OCaml Weekly News

Previous Week Up Next Week


Here is the latest OCaml Weekly News, for the week of September 20 to 27, 2022.

Table of Contents

Esperanto, when OCaml meets Cosmopolitan

Calascibetta Romain announced

I am delighted to present the first experimental release of Esperanto. This project is a new OCaml toolchain that creates binaries compiled with the Cosmopolitan C library and linked with the αcτµαlly pδrταblε εxεcµταblε link script. The binary produced is then portable to different platforms:

linux.png windows10.png msdos60.png macos.png freebsd64.png openbsd.png netbsd2.png

The main objective of Esperanto is to provide a toolchain capable of producing a portable binary from an existing project. This would allow to finally be able to distribute software for all these platforms without having to:

  1. manage multiple platforms orthogonally, the Cosmopolitan C library offers you the POSIX API for all platforms (including Windows)
  2. Produce several versions of the same software for each platform. Only the binary is needed to run on all platforms

Cosmopolitan does not however produce a binary with a multi-platform assembler. At this stage, our distribution only supports the x86_64 assembler (the most common one) but we are working on the possibility to produce a binary with different assemblers.

I would like to give special thanks to Justine, the author of the Cosmopolitan project (to develop redbean, a small portable HTTP server) for her excellent work.

A toolchain

In OCaml, the “toolchain” principle allows the existence of several compilers within an OPAM switch and to choose one of them when it comes to cross-compiling a project. This principle, even though it is not clearly defined and even though its use remains very limited, exists through the `ocamlfind` tool.

You can find these toolchains in your switch:

$ ls $(opam var lib)/findlib.conf.d/
esperanto.conf solo5.conf

From our experience with Mirage as well as the work done in dune regarding cross-compilation, the choice to propose a new toolchain in order to allow cross-compilation of projects with OPAM is both a historical choice but also the most relevant one in our opinion [1].

  • Why we need to cross-compile?

    The term cross-compilation can be misunderstood if we only consider the question of the assembler issued by the compiler (does it match the host assembler or not). In our case, cross-compilation is a broader term that implies the use of external artefacts to the compiler that are different from the default and the use of compiler options that must be used throughout the production of the final binary.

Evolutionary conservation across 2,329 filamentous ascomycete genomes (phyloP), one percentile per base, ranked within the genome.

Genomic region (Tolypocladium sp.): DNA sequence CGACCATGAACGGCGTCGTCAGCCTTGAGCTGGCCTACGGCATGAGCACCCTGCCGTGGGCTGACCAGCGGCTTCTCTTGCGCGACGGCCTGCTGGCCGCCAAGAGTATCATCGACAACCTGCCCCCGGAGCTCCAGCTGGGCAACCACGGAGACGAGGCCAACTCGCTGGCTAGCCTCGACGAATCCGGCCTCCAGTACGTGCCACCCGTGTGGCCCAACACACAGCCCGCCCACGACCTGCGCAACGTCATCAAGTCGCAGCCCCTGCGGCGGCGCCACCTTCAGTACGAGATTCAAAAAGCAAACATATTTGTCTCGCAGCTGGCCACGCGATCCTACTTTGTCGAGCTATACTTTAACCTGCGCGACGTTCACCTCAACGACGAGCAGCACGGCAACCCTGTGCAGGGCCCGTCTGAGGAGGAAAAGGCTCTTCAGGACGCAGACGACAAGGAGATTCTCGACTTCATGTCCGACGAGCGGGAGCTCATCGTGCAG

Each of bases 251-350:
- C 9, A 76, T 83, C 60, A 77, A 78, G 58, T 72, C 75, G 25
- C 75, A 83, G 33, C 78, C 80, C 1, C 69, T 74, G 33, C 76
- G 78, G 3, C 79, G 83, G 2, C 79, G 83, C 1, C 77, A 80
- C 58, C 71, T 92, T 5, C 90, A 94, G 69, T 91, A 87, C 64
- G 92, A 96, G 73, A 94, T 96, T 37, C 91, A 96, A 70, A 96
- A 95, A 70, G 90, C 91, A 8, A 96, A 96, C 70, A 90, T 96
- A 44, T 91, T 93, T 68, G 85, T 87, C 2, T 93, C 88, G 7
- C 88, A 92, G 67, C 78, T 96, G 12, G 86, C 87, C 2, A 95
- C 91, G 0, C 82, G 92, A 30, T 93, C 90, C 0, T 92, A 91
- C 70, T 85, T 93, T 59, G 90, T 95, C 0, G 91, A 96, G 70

In other words, even though we are emitting the same assembler, we are doing so in a different “context” which requires the definition of a new toolchain which includes our artefacts and compiler options.

    One of these artefacts is of course the C library used by the compiler which will then be systematically used by the runtime caml, the well named libasmrun.a. This is why, for example, there is a version of OCaml with musl. So there must be a version of OCaml with Cosmopolitan.

    This new toolchain also allows you to include the necessary options for compiling C files because, yes, you can compile a C file with ocamlopt.

    In order to provide a coherent workflow for a project, we need to provide not only a libasmrun.a compiled with our Cosmopolitan C library but also an OCaml compiler capable of invoking the C compiler with the right options required by Cosmopolitan.

    Finally, we also need to describe in this toolchain how to link the object files together to actually produce a portable binary using the APE script.

  • A simple example with this new toolchain

    Installing Esperanto is very easy with OPAM. It will install the cross-compiler and the necessary files so that ocamlfind~/~dune can recognise this new toolchain:

    $ opam install esperanto

    Finally, let’s try to produce a simple binary that displays “Hello World!”:

    $ cat >main.ml <<EOF
    let () = print_endline "Hello World!"
    $ ocamlfind -toolchain opt main.ml
    $ objcopy -S -O binary a.out
    $ file a.out
    a.out: DOS/MBR boot sector

    The binary produced can already be executed. However, there are still some issues that have been fixed since then but which are probably not yet integrated in your system. They concern zsh and binfmt_misc in particular.